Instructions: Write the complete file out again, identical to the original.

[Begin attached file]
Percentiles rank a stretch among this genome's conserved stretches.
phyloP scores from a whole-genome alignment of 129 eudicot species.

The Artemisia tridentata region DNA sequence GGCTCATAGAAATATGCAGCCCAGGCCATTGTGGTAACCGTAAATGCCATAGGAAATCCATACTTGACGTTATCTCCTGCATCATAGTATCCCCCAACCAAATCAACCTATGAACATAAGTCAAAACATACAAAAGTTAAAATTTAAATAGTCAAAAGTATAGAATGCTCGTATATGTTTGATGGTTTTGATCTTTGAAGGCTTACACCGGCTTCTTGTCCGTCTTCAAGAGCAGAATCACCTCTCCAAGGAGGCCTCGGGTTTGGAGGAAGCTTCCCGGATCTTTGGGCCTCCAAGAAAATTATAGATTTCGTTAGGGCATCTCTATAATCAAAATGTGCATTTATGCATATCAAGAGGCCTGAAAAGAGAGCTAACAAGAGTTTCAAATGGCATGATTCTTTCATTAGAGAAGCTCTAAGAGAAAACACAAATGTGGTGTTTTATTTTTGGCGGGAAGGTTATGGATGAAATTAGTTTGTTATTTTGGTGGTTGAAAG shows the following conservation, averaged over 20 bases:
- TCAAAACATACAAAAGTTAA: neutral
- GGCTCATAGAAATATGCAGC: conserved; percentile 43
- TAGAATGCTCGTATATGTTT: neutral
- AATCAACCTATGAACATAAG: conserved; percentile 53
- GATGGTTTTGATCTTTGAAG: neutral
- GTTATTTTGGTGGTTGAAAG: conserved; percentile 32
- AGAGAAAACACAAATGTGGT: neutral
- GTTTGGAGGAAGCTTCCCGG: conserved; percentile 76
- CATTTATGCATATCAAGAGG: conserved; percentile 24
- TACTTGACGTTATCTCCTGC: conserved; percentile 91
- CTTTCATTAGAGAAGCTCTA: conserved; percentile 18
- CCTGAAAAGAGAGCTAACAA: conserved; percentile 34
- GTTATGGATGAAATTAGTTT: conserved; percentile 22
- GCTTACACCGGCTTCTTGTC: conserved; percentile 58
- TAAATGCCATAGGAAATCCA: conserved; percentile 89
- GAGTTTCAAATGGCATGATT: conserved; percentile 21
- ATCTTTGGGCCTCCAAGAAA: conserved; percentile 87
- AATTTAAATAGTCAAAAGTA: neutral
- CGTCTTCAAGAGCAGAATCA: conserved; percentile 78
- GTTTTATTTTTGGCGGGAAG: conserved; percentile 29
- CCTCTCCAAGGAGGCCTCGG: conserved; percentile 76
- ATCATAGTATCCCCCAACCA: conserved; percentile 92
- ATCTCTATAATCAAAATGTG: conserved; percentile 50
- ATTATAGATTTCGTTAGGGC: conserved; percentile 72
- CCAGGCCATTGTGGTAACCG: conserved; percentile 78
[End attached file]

Percentiles rank a stretch among this genome's conserved stretches.
phyloP scores from a whole-genome alignment of 129 eudicot species.

The Artemisia tridentata region DNA sequence GGCTCATAGAAATATGCAGCCCAGGCCATTGTGGTAACCGTAAATGCCATAGGAAATCCATACTTGACGTTATCTCCTGCATCATAGTATCCCCCAACCAAATCAACCTATGAACATAAGTCAAAACATACAAAAGTTAAAATTTAAATAGTCAAAAGTATAGAATGCTCGTATATGTTTGATGGTTTTGATCTTTGAAGGCTTACACCGGCTTCTTGTCCGTCTTCAAGAGCAGAATCACCTCTCCAAGGAGGCCTCGGGTTTGGAGGAAGCTTCCCGGATCTTTGGGCCTCCAAGAAAATTATAGATTTCGTTAGGGCATCTCTATAATCAAAATGTGCATTTATGCATATCAAGAGGCCTGAAAAGAGAGCTAACAAGAGTTTCAAATGGCATGATTCTTTCATTAGAGAAGCTCTAAGAGAAAACACAAATGTGGTGTTTTATTTTTGGCGGGAAGGTTATGGATGAAATTAGTTTGTTATTTTGGTGGTTGAAAG shows the following conservation, averaged over 20 bases:
- TCAAAACATACAAAAGTTAA: neutral
- GGCTCATAGAAATATGCAGC: conserved; percentile 43
- TAGAATGCTCGTATATGTTT: neutral
- AATCAACCTATGAACATAAG: conserved; percentile 53
- GATGGTTTTGATCTTTGAAG: neutral
- GTTATTTTGGTGGTTGAAAG: conserved; percentile 32
- AGAGAAAACACAAATGTGGT: neutral
- GTTTGGAGGAAGCTTCCCGG: conserved; percentile 76
- CATTTATGCATATCAAGAGG: conserved; percentile 24
- TACTTGACGTTATCTCCTGC: conserved; percentile 91
- CTTTCATTAGAGAAGCTCTA: conserved; percentile 18
- CCTGAAAAGAGAGCTAACAA: conserved; percentile 34
- GTTATGGATGAAATTAGTTT: conserved; percentile 22
- GCTTACACCGGCTTCTTGTC: conserved; percentile 58
- TAAATGCCATAGGAAATCCA: conserved; percentile 89
- GAGTTTCAAATGGCATGATT: conserved; percentile 21
- ATCTTTGGGCCTCCAAGAAA: conserved; percentile 87
- AATTTAAATAGTCAAAAGTA: neutral
- CGTCTTCAAGAGCAGAATCA: conserved; percentile 78
- GTTTTATTTTTGGCGGGAAG: conserved; percentile 29
- CCTCTCCAAGGAGGCCTCGG: conserved; percentile 76
- ATCATAGTATCCCCCAACCA: conserved; percentile 92
- ATCTCTATAATCAAAATGTG: conserved; percentile 50
- ATTATAGATTTCGTTAGGGC: conserved; percentile 72
- CCAGGCCATTGTGGTAACCG: conserved; percentile 78